Teens are stressed. Sports, extracurriculars, academics. It is a never-ending list of ways they have to perform and compete against their peers.
All of this stress can take its toll on a teen’s mental health and overall well-being. They can become self-critical, overwhelmed, depressed, and feel that they can never live up to the standards that they and others put on them.
Challenges Among Perfectionistic Teens:
- Constant pressure to achieve academically
- Fear of any negative feedback or criticism
- Big emotional swings and changes in mood
- High anxiety related to performance
- Struggles with unpredictability or a loss of control
Why is Perfectionism in Teens harmful?
Teens will often put an immense amount of pressure on themselves to perform and, with hormones and brains that are not fully developed, it can lead to dangerous situations when they don’t achieve these unrealistic expectations.
This mindset can lead to clinical depression and suicidal thoughts when left untreated. Teens will often develop unhealthy coping skills and high anxiety that can continue into adulthood if not dealt with at this formidable time.
What does therapy look like?
My goal is to help teens develop more realistic expectations for themselves as well as challenge the constant comparison to their peers. Teens are often struggling with low self-esteem and a need to feel “good enough” which is rarely satisfied by perfect grades or admission to their ideal university. I work to help them develop a self-worth outside of the achievements or accolades they receive.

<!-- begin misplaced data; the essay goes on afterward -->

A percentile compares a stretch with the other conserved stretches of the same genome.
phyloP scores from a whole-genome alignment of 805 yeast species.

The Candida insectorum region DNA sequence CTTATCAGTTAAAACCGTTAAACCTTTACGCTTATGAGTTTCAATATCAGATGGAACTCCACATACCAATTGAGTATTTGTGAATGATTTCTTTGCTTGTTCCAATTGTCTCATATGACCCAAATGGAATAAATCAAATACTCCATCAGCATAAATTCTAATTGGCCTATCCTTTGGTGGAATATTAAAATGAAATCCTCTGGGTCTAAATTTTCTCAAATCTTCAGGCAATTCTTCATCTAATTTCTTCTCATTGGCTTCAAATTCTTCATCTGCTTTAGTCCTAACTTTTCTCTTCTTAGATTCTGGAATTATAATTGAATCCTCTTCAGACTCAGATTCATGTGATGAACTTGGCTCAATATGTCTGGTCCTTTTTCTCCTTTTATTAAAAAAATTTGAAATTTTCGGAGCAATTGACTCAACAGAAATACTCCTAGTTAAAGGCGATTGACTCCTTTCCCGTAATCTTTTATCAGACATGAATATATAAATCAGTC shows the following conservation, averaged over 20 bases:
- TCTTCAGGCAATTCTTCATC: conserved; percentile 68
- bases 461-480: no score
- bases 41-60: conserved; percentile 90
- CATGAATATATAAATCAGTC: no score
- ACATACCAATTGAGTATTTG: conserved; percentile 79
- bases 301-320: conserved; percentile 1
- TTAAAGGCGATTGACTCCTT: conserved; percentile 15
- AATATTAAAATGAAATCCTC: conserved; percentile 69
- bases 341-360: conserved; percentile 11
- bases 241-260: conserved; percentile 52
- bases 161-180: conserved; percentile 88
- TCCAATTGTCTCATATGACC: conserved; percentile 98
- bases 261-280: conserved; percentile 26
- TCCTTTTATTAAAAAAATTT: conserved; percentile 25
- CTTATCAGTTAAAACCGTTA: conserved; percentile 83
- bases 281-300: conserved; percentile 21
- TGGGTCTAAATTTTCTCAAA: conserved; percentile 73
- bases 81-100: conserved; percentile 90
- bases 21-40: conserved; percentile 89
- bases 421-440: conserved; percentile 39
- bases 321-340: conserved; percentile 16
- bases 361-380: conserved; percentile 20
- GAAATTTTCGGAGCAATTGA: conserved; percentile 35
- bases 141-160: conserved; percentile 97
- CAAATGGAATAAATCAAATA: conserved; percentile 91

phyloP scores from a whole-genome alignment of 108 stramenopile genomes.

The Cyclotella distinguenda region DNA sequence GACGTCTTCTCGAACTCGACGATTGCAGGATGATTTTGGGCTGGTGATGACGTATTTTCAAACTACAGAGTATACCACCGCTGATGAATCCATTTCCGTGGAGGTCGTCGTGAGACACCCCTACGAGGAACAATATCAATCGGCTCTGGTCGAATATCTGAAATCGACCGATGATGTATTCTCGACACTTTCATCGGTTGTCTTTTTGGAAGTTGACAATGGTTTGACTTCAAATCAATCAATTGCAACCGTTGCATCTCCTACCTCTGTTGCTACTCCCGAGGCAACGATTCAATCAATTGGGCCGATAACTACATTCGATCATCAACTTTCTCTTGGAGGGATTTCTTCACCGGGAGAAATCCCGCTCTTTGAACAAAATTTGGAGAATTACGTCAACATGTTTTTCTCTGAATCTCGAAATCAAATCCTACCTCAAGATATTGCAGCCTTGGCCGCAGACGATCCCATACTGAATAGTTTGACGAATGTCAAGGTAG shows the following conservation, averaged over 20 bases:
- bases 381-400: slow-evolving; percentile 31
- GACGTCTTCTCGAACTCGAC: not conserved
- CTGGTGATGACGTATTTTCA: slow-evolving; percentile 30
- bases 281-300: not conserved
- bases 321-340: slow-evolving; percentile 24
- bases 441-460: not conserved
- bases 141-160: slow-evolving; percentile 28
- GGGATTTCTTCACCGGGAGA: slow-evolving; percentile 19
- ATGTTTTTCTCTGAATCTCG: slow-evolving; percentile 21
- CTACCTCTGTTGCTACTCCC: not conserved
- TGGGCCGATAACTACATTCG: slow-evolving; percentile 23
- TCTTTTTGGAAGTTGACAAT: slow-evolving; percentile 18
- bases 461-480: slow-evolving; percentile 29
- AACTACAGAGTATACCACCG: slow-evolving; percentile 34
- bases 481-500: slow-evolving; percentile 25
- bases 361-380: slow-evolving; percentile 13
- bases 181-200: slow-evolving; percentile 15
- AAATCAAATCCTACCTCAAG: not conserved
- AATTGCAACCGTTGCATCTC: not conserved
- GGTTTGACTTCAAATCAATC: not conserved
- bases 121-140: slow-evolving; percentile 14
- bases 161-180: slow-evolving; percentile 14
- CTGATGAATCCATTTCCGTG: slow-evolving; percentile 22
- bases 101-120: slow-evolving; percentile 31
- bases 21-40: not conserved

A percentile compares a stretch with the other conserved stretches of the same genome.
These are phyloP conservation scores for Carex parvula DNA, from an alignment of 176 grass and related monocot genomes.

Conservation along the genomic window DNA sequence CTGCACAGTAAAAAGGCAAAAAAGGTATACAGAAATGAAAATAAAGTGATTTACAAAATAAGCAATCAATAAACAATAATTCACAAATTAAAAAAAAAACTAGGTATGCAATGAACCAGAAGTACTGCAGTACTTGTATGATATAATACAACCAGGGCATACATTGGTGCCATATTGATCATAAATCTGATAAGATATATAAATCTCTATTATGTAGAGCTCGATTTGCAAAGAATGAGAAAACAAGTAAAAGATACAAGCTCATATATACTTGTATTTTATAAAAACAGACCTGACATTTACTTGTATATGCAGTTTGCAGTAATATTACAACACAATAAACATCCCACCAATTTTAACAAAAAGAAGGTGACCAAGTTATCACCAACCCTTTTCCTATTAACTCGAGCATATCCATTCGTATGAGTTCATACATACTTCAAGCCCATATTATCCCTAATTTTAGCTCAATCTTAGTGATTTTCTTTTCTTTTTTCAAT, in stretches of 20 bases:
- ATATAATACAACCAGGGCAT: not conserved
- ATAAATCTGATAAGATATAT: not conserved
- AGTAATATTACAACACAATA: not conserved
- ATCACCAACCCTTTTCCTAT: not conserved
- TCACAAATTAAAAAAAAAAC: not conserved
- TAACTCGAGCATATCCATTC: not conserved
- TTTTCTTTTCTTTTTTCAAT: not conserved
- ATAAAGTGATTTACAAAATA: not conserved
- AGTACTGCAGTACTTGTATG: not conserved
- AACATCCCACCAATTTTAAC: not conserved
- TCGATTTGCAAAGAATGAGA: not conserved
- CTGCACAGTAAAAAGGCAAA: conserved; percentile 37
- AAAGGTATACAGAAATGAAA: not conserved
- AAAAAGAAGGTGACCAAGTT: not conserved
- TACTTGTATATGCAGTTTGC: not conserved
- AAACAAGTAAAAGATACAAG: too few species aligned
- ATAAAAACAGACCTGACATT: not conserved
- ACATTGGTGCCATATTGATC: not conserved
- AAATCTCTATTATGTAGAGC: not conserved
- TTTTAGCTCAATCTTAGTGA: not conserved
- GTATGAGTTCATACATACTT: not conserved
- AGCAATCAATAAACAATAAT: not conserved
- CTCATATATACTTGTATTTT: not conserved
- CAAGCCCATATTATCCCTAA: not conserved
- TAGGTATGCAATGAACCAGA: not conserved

Teens can be successful and flourish but it is unsustainable in a perfectionist mindset that sets them up for failure with unrealistic expectations and validation from others. I strive to give them a solid foundation for them to be successful and continue to thrive well beyond the stressors of high school.
How can parents support their teen?
I often encourage parents to help their teen find self-worth and value as a person outside of the demands of school and extracurriculars. Reminding our teens that the grades don’t define them and how well they do in a game does not impact who they are as a person. We need to reframe failure as a stepping stone or a learning experience as opposed to defining them in unhealthy way.
If you are looking for more ways to support your teen please check out parent coaching and how you can help change your teens perspective even when they aren’t ready for therapy themselves.